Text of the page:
I’m Italian and I bought a Nespresso coffee machine. Precisely, a Krups Expert&Milk, black version, with Aeroccino and all the nice bluetooth functionalities. It costed more than I hoped and way more than I planned. But I’m truly happy with it.

Yes, an italian is happy with a coffee machine. Unbelievable, eh? šŸ™‚

No, really. I was a staunch defender of the italian espresso tradition. Partly I still am but more soft than in the past. Living outside of italy since 3 years changed me, my tastes and my approach with coffee.

There’s not just espresso

While I love, I truly love, a well done shot of espresso, with a great little foam and strong notes of burnt ground and spices (that’s my taste, sorry coffee snobs), it grew on me an appreciation for longer coffees, drinks that would last more than 3 sips as customary in Italy.

a cup of espresso

Photo by Victor Freitas from Pexels

 

While I still hate Americano, which is no more than hot water with traces of a black concoction only vaguely resembling coffee in it, espresso slowly became too little, too short to fully appreciate a good blend of coffee.Ā I wanted more. I leaned towards longer doses of coffee, the “lungo” or those fund at Starbucks or Costa Coffee.

Personally I consider their coffee sub-par, way too soft and sugary. I only drink their coffee with milk now. Even then, I’m more for their iced versions while for hot ones I stick with cappuccinos. Those fast food of coffee aren’t really great to be honest. Just average. And expensive. Absolutely not worth in the long run.

Moka is not the perfect method to make coffee

Now we are entering blasphemy territory for an italian. I have a Bialetti moka, which I like and still use it. But unless you prepare the coffee with great care, you choose the beans that are apt for the use with mokas, put the right amount of water and heat it in a slow but steady way, the espresso coming out of my Bialetti was never truly great. Good, not great. I liked I could have a longer cup of coffee with it by just using more water but it is not just the same thing as an espresso done at a bar, with tens of bar of pressures. No foam altogether.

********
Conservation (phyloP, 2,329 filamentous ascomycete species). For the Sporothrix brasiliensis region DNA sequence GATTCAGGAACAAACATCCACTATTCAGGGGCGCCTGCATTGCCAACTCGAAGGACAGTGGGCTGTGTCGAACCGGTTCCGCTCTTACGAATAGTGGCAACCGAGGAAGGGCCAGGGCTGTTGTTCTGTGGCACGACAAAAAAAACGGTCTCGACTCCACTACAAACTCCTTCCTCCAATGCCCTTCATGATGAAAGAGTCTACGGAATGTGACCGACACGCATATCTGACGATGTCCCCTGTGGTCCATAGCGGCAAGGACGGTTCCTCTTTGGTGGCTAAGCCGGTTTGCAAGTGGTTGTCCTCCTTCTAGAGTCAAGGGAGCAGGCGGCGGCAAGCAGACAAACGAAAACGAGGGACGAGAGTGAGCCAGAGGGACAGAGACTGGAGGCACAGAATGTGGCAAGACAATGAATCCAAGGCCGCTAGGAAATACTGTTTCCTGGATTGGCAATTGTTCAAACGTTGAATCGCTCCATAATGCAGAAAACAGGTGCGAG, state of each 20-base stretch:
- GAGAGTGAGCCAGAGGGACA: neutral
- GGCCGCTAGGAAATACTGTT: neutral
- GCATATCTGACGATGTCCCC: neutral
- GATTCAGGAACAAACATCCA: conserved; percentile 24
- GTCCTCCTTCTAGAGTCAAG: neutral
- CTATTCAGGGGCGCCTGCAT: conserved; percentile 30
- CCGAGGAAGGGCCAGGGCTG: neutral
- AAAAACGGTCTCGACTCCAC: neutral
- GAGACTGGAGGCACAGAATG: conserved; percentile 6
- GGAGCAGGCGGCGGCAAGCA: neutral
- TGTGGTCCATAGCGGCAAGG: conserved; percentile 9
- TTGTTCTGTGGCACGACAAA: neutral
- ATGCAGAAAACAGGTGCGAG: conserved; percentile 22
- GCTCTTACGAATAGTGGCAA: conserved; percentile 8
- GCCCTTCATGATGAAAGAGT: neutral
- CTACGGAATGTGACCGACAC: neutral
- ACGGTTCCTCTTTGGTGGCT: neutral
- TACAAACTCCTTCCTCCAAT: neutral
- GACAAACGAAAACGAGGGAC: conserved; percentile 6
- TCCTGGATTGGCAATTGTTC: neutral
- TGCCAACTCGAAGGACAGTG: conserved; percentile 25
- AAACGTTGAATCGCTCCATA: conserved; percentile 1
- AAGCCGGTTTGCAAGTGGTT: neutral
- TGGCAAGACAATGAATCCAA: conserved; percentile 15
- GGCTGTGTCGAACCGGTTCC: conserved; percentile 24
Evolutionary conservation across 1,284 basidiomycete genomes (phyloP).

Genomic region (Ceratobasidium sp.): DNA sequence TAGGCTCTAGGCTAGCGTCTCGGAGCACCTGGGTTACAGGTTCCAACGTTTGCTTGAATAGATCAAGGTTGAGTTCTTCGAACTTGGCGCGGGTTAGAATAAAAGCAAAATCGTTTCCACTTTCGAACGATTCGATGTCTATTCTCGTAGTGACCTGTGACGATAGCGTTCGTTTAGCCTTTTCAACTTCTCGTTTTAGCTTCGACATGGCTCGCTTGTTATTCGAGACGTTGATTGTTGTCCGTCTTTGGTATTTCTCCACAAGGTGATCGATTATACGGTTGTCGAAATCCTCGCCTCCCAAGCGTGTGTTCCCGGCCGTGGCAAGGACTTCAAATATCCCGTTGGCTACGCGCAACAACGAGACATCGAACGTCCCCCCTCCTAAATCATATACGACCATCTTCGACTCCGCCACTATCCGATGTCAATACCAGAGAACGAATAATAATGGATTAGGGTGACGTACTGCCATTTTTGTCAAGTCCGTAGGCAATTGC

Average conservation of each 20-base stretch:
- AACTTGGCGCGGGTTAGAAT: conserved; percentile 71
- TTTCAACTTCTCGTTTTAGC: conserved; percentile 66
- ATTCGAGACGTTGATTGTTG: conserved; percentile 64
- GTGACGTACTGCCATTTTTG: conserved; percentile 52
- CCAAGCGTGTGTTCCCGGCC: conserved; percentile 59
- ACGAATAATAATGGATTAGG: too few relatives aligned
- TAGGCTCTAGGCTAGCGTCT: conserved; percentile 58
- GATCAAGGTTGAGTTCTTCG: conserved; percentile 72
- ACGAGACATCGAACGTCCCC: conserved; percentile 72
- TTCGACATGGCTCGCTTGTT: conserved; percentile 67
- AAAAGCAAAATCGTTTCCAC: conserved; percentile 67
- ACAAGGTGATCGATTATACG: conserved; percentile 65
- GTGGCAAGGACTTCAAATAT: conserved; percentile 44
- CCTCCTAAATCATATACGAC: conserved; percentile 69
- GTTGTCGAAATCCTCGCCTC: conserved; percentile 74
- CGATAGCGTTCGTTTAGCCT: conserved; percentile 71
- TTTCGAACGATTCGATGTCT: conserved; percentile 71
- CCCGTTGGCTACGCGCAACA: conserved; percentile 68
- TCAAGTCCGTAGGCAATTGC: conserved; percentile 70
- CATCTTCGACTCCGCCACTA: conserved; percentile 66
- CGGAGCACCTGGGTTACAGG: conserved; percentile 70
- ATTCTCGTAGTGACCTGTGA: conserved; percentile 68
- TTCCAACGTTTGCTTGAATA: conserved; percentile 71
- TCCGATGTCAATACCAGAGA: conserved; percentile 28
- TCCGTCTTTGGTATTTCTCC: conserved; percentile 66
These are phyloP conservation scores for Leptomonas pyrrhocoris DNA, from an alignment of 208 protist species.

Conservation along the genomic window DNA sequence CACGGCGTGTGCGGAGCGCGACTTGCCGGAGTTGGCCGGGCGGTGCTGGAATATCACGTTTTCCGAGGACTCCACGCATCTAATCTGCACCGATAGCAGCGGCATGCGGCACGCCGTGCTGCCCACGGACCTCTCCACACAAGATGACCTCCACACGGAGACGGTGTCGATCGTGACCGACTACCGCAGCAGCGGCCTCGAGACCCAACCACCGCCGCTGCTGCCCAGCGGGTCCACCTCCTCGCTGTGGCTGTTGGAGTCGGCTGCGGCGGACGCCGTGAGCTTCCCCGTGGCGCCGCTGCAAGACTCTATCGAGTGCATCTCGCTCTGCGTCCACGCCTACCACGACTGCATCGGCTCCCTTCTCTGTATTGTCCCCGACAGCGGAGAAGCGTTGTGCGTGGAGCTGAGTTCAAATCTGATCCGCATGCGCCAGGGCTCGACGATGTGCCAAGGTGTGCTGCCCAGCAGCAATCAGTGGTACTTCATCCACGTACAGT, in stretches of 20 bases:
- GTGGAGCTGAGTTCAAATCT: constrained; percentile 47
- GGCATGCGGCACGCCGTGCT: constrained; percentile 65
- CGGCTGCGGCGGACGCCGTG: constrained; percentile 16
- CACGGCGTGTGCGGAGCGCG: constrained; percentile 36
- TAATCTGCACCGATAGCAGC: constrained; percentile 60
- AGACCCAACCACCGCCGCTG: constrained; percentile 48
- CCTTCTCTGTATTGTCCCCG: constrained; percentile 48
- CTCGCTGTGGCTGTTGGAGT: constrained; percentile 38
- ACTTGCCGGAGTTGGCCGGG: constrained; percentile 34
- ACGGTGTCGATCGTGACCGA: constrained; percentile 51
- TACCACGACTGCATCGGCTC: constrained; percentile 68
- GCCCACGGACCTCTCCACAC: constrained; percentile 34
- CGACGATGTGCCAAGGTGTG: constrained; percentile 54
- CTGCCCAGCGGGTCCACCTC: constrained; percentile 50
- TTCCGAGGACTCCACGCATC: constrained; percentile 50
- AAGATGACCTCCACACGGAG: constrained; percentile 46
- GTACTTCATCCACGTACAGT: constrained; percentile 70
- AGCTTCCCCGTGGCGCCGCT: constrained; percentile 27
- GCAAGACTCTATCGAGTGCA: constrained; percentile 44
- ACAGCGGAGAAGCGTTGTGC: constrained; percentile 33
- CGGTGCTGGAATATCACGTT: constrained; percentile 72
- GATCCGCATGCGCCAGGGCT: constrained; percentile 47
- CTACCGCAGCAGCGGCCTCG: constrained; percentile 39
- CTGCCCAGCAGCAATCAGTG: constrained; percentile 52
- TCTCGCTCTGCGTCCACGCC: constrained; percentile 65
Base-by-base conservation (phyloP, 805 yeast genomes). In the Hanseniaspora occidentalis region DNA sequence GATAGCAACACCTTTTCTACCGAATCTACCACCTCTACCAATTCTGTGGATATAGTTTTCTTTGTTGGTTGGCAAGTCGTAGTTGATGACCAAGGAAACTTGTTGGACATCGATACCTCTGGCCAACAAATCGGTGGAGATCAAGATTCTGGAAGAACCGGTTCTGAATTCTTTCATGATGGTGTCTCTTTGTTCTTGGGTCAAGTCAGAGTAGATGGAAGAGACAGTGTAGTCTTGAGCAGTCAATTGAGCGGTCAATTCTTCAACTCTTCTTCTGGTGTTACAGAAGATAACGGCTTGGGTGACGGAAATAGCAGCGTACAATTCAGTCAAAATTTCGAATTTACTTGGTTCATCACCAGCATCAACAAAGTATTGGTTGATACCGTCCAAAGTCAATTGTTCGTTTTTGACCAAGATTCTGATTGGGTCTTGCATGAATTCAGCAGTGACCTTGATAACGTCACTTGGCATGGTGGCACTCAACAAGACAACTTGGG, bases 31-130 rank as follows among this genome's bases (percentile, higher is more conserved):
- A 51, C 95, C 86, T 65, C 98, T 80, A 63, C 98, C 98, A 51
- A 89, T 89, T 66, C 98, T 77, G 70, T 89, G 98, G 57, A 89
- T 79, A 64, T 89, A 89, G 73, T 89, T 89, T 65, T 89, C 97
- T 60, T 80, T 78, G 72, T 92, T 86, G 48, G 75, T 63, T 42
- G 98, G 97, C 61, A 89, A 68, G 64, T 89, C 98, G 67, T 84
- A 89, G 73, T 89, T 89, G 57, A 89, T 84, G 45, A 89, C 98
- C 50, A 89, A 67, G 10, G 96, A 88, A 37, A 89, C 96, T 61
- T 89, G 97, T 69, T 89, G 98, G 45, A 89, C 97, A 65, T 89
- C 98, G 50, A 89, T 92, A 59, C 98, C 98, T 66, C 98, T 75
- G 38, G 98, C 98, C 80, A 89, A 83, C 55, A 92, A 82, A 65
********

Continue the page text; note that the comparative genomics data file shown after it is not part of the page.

So, an unsatisfactory experience, overall.

Cold brews are the best

Last summer I attempted something that has probably earned me eternal hell for an italian: I made cold brew. I disrespected the sacred Verb that wants an italian only liking hot coffee. Somewhere in my veins it runs hipster blood.

Yet, what the hell (pun intended), I loved it. I truly did. It opened me to a whole bunch of different flavours to saviour in coffee that hot brewed coffee simply can’t match. Chemistry bitches.

Cold brewed coffee

I chose a simple 4 to 1 ratio, 4 parts of water for 1 of coffee, left it overnight and bottled the morning after. It is simply amazing. It’s wholly different than a hot coffee, kind of a different beverage altogether, but it rules for summer, it truly is unmatched in the amount of flavours you can catch by drinking it.

I used to believe that cold brews were weak, and if you only drink those coming from Starbucks and similiar, you’d be justified in thinking so. But with my ratio I got a godly strong coffee, so strong that I couldn’t drink it straight but always diluted it with ice or milk. A whole bottle lasted me 2 months.